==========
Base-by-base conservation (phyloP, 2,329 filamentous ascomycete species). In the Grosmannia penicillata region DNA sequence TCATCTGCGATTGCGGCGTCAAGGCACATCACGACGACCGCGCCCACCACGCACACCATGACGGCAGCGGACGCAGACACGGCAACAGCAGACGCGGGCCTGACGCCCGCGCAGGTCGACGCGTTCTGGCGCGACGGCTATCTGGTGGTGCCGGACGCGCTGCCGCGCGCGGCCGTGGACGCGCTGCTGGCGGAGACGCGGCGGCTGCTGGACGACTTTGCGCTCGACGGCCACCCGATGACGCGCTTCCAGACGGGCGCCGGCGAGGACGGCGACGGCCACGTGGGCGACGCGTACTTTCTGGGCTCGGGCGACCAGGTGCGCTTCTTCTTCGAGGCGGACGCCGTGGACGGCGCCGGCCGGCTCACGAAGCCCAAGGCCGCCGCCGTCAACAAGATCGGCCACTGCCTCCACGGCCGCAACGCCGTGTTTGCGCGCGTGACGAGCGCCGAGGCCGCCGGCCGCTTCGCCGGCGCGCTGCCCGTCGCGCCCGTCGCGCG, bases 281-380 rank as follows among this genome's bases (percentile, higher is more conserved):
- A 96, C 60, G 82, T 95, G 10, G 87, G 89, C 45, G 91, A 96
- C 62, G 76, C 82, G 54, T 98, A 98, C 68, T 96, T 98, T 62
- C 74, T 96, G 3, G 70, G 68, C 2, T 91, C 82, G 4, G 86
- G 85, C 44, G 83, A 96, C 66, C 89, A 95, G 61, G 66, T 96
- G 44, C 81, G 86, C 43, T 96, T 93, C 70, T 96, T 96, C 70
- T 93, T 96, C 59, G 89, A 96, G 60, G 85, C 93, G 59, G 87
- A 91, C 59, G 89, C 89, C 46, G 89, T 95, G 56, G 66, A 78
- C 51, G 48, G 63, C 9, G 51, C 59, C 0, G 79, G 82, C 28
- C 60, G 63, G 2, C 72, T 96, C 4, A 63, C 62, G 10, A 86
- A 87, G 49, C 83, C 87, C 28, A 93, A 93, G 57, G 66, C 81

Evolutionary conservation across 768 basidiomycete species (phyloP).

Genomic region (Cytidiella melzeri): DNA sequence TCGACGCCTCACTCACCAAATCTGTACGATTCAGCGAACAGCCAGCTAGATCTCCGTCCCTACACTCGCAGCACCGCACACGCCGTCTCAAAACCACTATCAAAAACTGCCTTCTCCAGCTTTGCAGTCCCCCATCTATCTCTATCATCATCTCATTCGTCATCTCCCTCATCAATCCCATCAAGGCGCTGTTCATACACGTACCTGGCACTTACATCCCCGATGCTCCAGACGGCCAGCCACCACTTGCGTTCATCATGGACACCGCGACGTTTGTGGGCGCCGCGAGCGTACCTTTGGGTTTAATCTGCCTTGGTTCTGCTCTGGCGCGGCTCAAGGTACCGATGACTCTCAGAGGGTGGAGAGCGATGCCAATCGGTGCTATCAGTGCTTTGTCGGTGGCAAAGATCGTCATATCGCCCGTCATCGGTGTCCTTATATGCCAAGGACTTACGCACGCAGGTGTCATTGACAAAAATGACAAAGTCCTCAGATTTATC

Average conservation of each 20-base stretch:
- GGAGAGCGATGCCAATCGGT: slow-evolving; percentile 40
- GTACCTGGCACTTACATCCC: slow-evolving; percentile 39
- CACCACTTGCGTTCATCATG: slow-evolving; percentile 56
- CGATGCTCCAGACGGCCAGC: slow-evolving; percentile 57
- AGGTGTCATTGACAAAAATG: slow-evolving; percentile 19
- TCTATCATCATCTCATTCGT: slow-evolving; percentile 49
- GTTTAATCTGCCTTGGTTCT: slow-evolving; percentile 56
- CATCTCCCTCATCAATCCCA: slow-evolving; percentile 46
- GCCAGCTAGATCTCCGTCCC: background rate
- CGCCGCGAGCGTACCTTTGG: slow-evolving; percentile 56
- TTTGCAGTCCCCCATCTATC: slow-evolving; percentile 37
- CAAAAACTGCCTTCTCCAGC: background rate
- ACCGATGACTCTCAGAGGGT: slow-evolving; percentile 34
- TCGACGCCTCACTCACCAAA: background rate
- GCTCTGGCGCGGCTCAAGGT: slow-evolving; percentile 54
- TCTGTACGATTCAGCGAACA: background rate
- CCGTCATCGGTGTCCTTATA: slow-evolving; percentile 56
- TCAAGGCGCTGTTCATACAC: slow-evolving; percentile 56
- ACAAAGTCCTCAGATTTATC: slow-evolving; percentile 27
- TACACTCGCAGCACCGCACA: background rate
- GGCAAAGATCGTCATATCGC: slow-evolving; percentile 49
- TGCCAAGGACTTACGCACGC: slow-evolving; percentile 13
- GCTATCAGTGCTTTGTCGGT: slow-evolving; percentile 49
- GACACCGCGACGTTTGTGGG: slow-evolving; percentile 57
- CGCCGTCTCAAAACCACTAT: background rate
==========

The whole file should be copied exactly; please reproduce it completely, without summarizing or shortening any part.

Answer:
Base-by-base conservation (phyloP, 2,329 filamentous ascomycete species). In the Grosmannia penicillata region DNA sequence TCATCTGCGATTGCGGCGTCAAGGCACATCACGACGACCGCGCCCACCACGCACACCATGACGGCAGCGGACGCAGACACGGCAACAGCAGACGCGGGCCTGACGCCCGCGCAGGTCGACGCGTTCTGGCGCGACGGCTATCTGGTGGTGCCGGACGCGCTGCCGCGCGCGGCCGTGGACGCGCTGCTGGCGGAGACGCGGCGGCTGCTGGACGACTTTGCGCTCGACGGCCACCCGATGACGCGCTTCCAGACGGGCGCCGGCGAGGACGGCGACGGCCACGTGGGCGACGCGTACTTTCTGGGCTCGGGCGACCAGGTGCGCTTCTTCTTCGAGGCGGACGCCGTGGACGGCGCCGGCCGGCTCACGAAGCCCAAGGCCGCCGCCGTCAACAAGATCGGCCACTGCCTCCACGGCCGCAACGCCGTGTTTGCGCGCGTGACGAGCGCCGAGGCCGCCGGCCGCTTCGCCGGCGCGCTGCCCGTCGCGCCCGTCGCGCG, bases 281-380 rank as follows among this genome's bases (percentile, higher is more conserved):
- A 96, C 60, G 82, T 95, G 10, G 87, G 89, C 45, G 91, A 96
- C 62, G 76, C 82, G 54, T 98, A 98, C 68, T 96, T 98, T 62
- C 74, T 96, G 3, G 70, G 68, C 2, T 91, C 82, G 4, G 86
- G 85, C 44, G 83, A 96, C 66, C 89, A 95, G 61, G 66, T 96
- G 44, C 81, G 86, C 43, T 96, T 93, C 70, T 96, T 96, C 70
- T 93, T 96, C 59, G 89, A 96, G 60, G 85, C 93, G 59, G 87
- A 91, C 59, G 89, C 89, C 46, G 89, T 95, G 56, G 66, A 78
- C 51, G 48, G 63, C 9, G 51, C 59, C 0, G 79, G 82, C 28
- C 60, G 63, G 2, C 72, T 96, C 4, A 63, C 62, G 10, A 86
- A 87, G 49, C 83, C 87, C 28, A 93, A 93, G 57, G 66, C 81

Evolutionary conservation across 768 basidiomycete species (phyloP).

Genomic region (Cytidiella melzeri): DNA sequence TCGACGCCTCACTCACCAAATCTGTACGATTCAGCGAACAGCCAGCTAGATCTCCGTCCCTACACTCGCAGCACCGCACACGCCGTCTCAAAACCACTATCAAAAACTGCCTTCTCCAGCTTTGCAGTCCCCCATCTATCTCTATCATCATCTCATTCGTCATCTCCCTCATCAATCCCATCAAGGCGCTGTTCATACACGTACCTGGCACTTACATCCCCGATGCTCCAGACGGCCAGCCACCACTTGCGTTCATCATGGACACCGCGACGTTTGTGGGCGCCGCGAGCGTACCTTTGGGTTTAATCTGCCTTGGTTCTGCTCTGGCGCGGCTCAAGGTACCGATGACTCTCAGAGGGTGGAGAGCGATGCCAATCGGTGCTATCAGTGCTTTGTCGGTGGCAAAGATCGTCATATCGCCCGTCATCGGTGTCCTTATATGCCAAGGACTTACGCACGCAGGTGTCATTGACAAAAATGACAAAGTCCTCAGATTTATC

Average conservation of each 20-base stretch:
- GGAGAGCGATGCCAATCGGT: slow-evolving; percentile 40
- GTACCTGGCACTTACATCCC: slow-evolving; percentile 39
- CACCACTTGCGTTCATCATG: slow-evolving; percentile 56
- CGATGCTCCAGACGGCCAGC: slow-evolving; percentile 57
- AGGTGTCATTGACAAAAATG: slow-evolving; percentile 19
- TCTATCATCATCTCATTCGT: slow-evolving; percentile 49
- GTTTAATCTGCCTTGGTTCT: slow-evolving; percentile 56
- CATCTCCCTCATCAATCCCA: slow-evolving; percentile 46
- GCCAGCTAGATCTCCGTCCC: background rate
- CGCCGCGAGCGTACCTTTGG: slow-evolving; percentile 56
- TTTGCAGTCCCCCATCTATC: slow-evolving; percentile 37
- CAAAAACTGCCTTCTCCAGC: background rate
- ACCGATGACTCTCAGAGGGT: slow-evolving; percentile 34
- TCGACGCCTCACTCACCAAA: background rate
- GCTCTGGCGCGGCTCAAGGT: slow-evolving; percentile 54
- TCTGTACGATTCAGCGAACA: background rate
- CCGTCATCGGTGTCCTTATA: slow-evolving; percentile 56
- TCAAGGCGCTGTTCATACAC: slow-evolving; percentile 56
- ACAAAGTCCTCAGATTTATC: slow-evolving; percentile 27
- TACACTCGCAGCACCGCACA: background rate
- GGCAAAGATCGTCATATCGC: slow-evolving; percentile 49
- TGCCAAGGACTTACGCACGC: slow-evolving; percentile 13
- GCTATCAGTGCTTTGTCGGT: slow-evolving; percentile 49
- GACACCGCGACGTTTGTGGG: slow-evolving; percentile 57
- CGCCGTCTCAAAACCACTAT: background rate